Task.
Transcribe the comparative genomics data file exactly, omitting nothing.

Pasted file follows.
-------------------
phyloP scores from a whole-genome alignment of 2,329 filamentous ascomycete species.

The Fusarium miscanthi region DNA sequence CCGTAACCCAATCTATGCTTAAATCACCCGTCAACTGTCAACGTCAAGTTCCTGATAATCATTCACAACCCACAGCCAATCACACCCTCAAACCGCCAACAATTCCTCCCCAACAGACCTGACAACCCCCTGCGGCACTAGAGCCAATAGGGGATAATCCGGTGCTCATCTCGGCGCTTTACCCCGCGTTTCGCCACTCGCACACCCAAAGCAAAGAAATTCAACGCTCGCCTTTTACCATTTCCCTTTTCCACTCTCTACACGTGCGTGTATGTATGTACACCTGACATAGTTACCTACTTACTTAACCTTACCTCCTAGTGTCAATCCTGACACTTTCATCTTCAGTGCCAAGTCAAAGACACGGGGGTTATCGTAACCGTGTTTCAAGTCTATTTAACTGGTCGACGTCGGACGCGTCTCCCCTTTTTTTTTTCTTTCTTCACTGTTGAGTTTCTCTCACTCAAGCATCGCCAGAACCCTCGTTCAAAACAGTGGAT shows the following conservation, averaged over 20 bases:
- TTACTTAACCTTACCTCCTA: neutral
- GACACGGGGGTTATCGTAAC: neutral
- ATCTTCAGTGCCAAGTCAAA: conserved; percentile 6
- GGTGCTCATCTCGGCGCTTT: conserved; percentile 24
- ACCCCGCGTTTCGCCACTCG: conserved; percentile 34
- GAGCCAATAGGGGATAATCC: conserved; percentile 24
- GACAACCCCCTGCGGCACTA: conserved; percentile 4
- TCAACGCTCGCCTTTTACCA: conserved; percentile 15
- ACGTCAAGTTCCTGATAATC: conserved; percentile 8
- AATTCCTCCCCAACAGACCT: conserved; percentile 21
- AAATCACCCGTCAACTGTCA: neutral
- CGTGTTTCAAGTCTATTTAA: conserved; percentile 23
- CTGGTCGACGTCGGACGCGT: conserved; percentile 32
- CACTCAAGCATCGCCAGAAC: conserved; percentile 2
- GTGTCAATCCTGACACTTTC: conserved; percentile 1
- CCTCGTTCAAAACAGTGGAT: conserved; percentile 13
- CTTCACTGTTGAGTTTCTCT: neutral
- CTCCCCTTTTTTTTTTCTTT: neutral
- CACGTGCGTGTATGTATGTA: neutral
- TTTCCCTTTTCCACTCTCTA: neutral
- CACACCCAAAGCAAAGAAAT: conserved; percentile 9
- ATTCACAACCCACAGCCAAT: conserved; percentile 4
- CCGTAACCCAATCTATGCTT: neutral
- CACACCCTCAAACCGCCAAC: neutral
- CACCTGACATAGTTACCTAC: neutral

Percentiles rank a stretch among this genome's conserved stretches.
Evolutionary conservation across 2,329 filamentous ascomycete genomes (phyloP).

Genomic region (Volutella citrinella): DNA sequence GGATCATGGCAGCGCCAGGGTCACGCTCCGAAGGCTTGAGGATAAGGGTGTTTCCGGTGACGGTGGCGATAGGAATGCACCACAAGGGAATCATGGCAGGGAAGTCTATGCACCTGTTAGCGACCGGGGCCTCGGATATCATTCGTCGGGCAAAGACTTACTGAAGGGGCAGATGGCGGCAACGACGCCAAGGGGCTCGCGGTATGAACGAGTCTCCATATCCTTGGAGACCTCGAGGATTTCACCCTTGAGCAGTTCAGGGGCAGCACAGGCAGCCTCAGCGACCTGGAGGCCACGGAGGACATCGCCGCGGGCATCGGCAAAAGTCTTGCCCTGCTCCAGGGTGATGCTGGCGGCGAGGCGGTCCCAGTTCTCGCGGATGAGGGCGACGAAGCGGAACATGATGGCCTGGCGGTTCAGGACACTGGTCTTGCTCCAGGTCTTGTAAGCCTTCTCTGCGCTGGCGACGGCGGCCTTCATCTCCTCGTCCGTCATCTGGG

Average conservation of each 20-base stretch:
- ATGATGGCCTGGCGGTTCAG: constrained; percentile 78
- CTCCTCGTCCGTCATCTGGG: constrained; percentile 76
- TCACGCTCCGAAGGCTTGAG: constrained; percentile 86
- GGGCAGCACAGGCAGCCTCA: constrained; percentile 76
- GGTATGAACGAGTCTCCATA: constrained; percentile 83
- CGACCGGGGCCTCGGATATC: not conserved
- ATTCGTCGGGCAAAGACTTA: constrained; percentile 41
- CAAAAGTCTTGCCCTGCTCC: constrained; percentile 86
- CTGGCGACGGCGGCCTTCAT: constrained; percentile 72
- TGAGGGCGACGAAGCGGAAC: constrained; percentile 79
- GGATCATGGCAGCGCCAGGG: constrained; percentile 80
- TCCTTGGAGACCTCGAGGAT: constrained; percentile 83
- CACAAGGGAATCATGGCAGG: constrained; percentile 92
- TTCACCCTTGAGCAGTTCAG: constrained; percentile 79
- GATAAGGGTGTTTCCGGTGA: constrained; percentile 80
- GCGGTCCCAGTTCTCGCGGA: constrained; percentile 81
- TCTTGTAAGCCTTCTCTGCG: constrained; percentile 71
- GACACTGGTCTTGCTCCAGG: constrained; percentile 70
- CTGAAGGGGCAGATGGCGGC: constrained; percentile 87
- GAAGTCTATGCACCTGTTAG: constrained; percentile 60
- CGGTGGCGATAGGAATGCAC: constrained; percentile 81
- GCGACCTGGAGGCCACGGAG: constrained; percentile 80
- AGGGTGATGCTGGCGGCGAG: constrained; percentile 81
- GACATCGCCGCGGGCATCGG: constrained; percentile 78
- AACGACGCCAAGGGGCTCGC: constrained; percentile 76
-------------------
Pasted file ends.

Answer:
phyloP scores from a whole-genome alignment of 2,329 filamentous ascomycete species.

The Fusarium miscanthi region DNA sequence CCGTAACCCAATCTATGCTTAAATCACCCGTCAACTGTCAACGTCAAGTTCCTGATAATCATTCACAACCCACAGCCAATCACACCCTCAAACCGCCAACAATTCCTCCCCAACAGACCTGACAACCCCCTGCGGCACTAGAGCCAATAGGGGATAATCCGGTGCTCATCTCGGCGCTTTACCCCGCGTTTCGCCACTCGCACACCCAAAGCAAAGAAATTCAACGCTCGCCTTTTACCATTTCCCTTTTCCACTCTCTACACGTGCGTGTATGTATGTACACCTGACATAGTTACCTACTTACTTAACCTTACCTCCTAGTGTCAATCCTGACACTTTCATCTTCAGTGCCAAGTCAAAGACACGGGGGTTATCGTAACCGTGTTTCAAGTCTATTTAACTGGTCGACGTCGGACGCGTCTCCCCTTTTTTTTTTCTTTCTTCACTGTTGAGTTTCTCTCACTCAAGCATCGCCAGAACCCTCGTTCAAAACAGTGGAT shows the following conservation, averaged over 20 bases:
- TTACTTAACCTTACCTCCTA: neutral
- GACACGGGGGTTATCGTAAC: neutral
- ATCTTCAGTGCCAAGTCAAA: conserved; percentile 6
- GGTGCTCATCTCGGCGCTTT: conserved; percentile 24
- ACCCCGCGTTTCGCCACTCG: conserved; percentile 34
- GAGCCAATAGGGGATAATCC: conserved; percentile 24
- GACAACCCCCTGCGGCACTA: conserved; percentile 4
- TCAACGCTCGCCTTTTACCA: conserved; percentile 15
- ACGTCAAGTTCCTGATAATC: conserved; percentile 8
- AATTCCTCCCCAACAGACCT: conserved; percentile 21
- AAATCACCCGTCAACTGTCA: neutral
- CGTGTTTCAAGTCTATTTAA: conserved; percentile 23
- CTGGTCGACGTCGGACGCGT: conserved; percentile 32
- CACTCAAGCATCGCCAGAAC: conserved; percentile 2
- GTGTCAATCCTGACACTTTC: conserved; percentile 1
- CCTCGTTCAAAACAGTGGAT: conserved; percentile 13
- CTTCACTGTTGAGTTTCTCT: neutral
- CTCCCCTTTTTTTTTTCTTT: neutral
- CACGTGCGTGTATGTATGTA: neutral
- TTTCCCTTTTCCACTCTCTA: neutral
- CACACCCAAAGCAAAGAAAT: conserved; percentile 9
- ATTCACAACCCACAGCCAAT: conserved; percentile 4
- CCGTAACCCAATCTATGCTT: neutral
- CACACCCTCAAACCGCCAAC: neutral
- CACCTGACATAGTTACCTAC: neutral

Percentiles rank a stretch among this genome's conserved stretches.
Evolutionary conservation across 2,329 filamentous ascomycete genomes (phyloP).

Genomic region (Volutella citrinella): DNA sequence GGATCATGGCAGCGCCAGGGTCACGCTCCGAAGGCTTGAGGATAAGGGTGTTTCCGGTGACGGTGGCGATAGGAATGCACCACAAGGGAATCATGGCAGGGAAGTCTATGCACCTGTTAGCGACCGGGGCCTCGGATATCATTCGTCGGGCAAAGACTTACTGAAGGGGCAGATGGCGGCAACGACGCCAAGGGGCTCGCGGTATGAACGAGTCTCCATATCCTTGGAGACCTCGAGGATTTCACCCTTGAGCAGTTCAGGGGCAGCACAGGCAGCCTCAGCGACCTGGAGGCCACGGAGGACATCGCCGCGGGCATCGGCAAAAGTCTTGCCCTGCTCCAGGGTGATGCTGGCGGCGAGGCGGTCCCAGTTCTCGCGGATGAGGGCGACGAAGCGGAACATGATGGCCTGGCGGTTCAGGACACTGGTCTTGCTCCAGGTCTTGTAAGCCTTCTCTGCGCTGGCGACGGCGGCCTTCATCTCCTCGTCCGTCATCTGGG

Average conservation of each 20-base stretch:
- ATGATGGCCTGGCGGTTCAG: constrained; percentile 78
- CTCCTCGTCCGTCATCTGGG: constrained; percentile 76
- TCACGCTCCGAAGGCTTGAG: constrained; percentile 86
- GGGCAGCACAGGCAGCCTCA: constrained; percentile 76
- GGTATGAACGAGTCTCCATA: constrained; percentile 83
- CGACCGGGGCCTCGGATATC: not conserved
- ATTCGTCGGGCAAAGACTTA: constrained; percentile 41
- CAAAAGTCTTGCCCTGCTCC: constrained; percentile 86
- CTGGCGACGGCGGCCTTCAT: constrained; percentile 72
- TGAGGGCGACGAAGCGGAAC: constrained; percentile 79
- GGATCATGGCAGCGCCAGGG: constrained; percentile 80
- TCCTTGGAGACCTCGAGGAT: constrained; percentile 83
- CACAAGGGAATCATGGCAGG: constrained; percentile 92
- TTCACCCTTGAGCAGTTCAG: constrained; percentile 79
- GATAAGGGTGTTTCCGGTGA: constrained; percentile 80
- GCGGTCCCAGTTCTCGCGGA: constrained; percentile 81
- TCTTGTAAGCCTTCTCTGCG: constrained; percentile 71
- GACACTGGTCTTGCTCCAGG: constrained; percentile 70
- CTGAAGGGGCAGATGGCGGC: constrained; percentile 87
- GAAGTCTATGCACCTGTTAG: constrained; percentile 60
- CGGTGGCGATAGGAATGCAC: constrained; percentile 81
- GCGACCTGGAGGCCACGGAG: constrained; percentile 80
- AGGGTGATGCTGGCGGCGAG: constrained; percentile 81
- GACATCGCCGCGGGCATCGG: constrained; percentile 78
- AACGACGCCAAGGGGCTCGC: constrained; percentile 76